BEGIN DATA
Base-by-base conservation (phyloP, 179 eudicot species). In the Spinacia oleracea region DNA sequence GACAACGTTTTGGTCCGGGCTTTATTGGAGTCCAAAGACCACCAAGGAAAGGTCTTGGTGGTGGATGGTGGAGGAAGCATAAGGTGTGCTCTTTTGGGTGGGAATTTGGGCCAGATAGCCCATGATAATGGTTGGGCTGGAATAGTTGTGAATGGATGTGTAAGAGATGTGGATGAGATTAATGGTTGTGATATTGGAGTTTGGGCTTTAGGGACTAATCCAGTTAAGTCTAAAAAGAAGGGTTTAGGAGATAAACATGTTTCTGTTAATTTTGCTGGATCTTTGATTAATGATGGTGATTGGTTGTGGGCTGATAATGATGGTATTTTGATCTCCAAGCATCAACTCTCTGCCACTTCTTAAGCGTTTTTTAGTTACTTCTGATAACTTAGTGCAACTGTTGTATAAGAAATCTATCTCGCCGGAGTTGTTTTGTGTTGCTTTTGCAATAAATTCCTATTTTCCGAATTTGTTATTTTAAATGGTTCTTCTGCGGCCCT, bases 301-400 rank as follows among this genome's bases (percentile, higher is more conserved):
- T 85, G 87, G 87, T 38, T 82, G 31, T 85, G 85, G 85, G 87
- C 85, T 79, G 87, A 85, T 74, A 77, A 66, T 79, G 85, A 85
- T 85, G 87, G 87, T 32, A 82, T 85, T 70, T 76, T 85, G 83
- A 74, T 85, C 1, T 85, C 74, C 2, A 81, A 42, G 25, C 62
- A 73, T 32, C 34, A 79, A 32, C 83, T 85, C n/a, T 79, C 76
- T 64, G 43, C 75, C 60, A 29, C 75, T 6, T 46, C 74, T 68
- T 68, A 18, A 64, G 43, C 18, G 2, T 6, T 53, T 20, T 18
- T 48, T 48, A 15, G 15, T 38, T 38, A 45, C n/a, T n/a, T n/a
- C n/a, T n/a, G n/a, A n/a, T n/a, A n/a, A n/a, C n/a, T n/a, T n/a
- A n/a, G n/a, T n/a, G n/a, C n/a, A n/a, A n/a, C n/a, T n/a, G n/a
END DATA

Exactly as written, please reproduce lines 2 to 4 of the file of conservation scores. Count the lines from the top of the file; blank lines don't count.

- T 85, G 87, G 87, T 38, T 82, G 31, T 85, G 85, G 85, G 87
- C 85, T 79, G 87, A 85, T 74, A 77, A 66, T 79, G 85, A 85
- T 85, G 87, G 87, T 32, A 82, T 85, T 70, T 76, T 85, G 83